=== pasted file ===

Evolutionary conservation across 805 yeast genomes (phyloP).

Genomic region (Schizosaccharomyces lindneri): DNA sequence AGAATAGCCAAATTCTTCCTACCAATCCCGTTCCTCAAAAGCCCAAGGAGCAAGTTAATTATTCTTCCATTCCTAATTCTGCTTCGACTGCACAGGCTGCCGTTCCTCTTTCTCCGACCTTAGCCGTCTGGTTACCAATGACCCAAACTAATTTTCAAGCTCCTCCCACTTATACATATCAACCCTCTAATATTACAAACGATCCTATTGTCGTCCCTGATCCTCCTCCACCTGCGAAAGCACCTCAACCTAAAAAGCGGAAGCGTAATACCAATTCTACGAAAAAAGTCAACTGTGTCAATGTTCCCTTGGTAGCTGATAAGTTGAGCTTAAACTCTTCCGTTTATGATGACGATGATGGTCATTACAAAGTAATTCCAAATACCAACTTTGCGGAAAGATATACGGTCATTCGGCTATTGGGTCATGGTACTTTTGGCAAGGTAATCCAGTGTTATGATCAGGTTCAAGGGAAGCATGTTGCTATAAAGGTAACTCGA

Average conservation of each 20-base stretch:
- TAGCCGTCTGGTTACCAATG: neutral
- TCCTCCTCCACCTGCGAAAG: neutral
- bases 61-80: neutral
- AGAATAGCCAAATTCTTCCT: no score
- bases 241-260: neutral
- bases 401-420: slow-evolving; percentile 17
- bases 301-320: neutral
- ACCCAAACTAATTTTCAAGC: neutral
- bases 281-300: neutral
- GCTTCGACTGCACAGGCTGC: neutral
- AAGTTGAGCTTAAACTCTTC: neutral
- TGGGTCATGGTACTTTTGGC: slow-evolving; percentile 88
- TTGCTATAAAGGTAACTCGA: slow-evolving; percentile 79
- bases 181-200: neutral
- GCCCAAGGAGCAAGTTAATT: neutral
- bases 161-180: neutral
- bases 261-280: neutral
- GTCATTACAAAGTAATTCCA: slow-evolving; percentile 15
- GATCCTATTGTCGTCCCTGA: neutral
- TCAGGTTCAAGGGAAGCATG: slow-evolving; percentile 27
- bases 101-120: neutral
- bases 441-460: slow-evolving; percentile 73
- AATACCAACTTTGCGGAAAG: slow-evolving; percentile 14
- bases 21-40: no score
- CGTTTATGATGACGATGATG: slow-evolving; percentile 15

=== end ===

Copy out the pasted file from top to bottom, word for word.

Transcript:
Evolutionary conservation across 805 yeast genomes (phyloP).

Genomic region (Schizosaccharomyces lindneri): DNA sequence AGAATAGCCAAATTCTTCCTACCAATCCCGTTCCTCAAAAGCCCAAGGAGCAAGTTAATTATTCTTCCATTCCTAATTCTGCTTCGACTGCACAGGCTGCCGTTCCTCTTTCTCCGACCTTAGCCGTCTGGTTACCAATGACCCAAACTAATTTTCAAGCTCCTCCCACTTATACATATCAACCCTCTAATATTACAAACGATCCTATTGTCGTCCCTGATCCTCCTCCACCTGCGAAAGCACCTCAACCTAAAAAGCGGAAGCGTAATACCAATTCTACGAAAAAAGTCAACTGTGTCAATGTTCCCTTGGTAGCTGATAAGTTGAGCTTAAACTCTTCCGTTTATGATGACGATGATGGTCATTACAAAGTAATTCCAAATACCAACTTTGCGGAAAGATATACGGTCATTCGGCTATTGGGTCATGGTACTTTTGGCAAGGTAATCCAGTGTTATGATCAGGTTCAAGGGAAGCATGTTGCTATAAAGGTAACTCGA

Average conservation of each 20-base stretch:
- TAGCCGTCTGGTTACCAATG: neutral
- TCCTCCTCCACCTGCGAAAG: neutral
- bases 61-80: neutral
- AGAATAGCCAAATTCTTCCT: no score
- bases 241-260: neutral
- bases 401-420: slow-evolving; percentile 17
- bases 301-320: neutral
- ACCCAAACTAATTTTCAAGC: neutral
- bases 281-300: neutral
- GCTTCGACTGCACAGGCTGC: neutral
- AAGTTGAGCTTAAACTCTTC: neutral
- TGGGTCATGGTACTTTTGGC: slow-evolving; percentile 88
- TTGCTATAAAGGTAACTCGA: slow-evolving; percentile 79
- bases 181-200: neutral
- GCCCAAGGAGCAAGTTAATT: neutral
- bases 161-180: neutral
- bases 261-280: neutral
- GTCATTACAAAGTAATTCCA: slow-evolving; percentile 15
- GATCCTATTGTCGTCCCTGA: neutral
- TCAGGTTCAAGGGAAGCATG: slow-evolving; percentile 27
- bases 101-120: neutral
- bases 441-460: slow-evolving; percentile 73
- AATACCAACTTTGCGGAAAG: slow-evolving; percentile 14
- bases 21-40: no score
- CGTTTATGATGACGATGATG: slow-evolving; percentile 15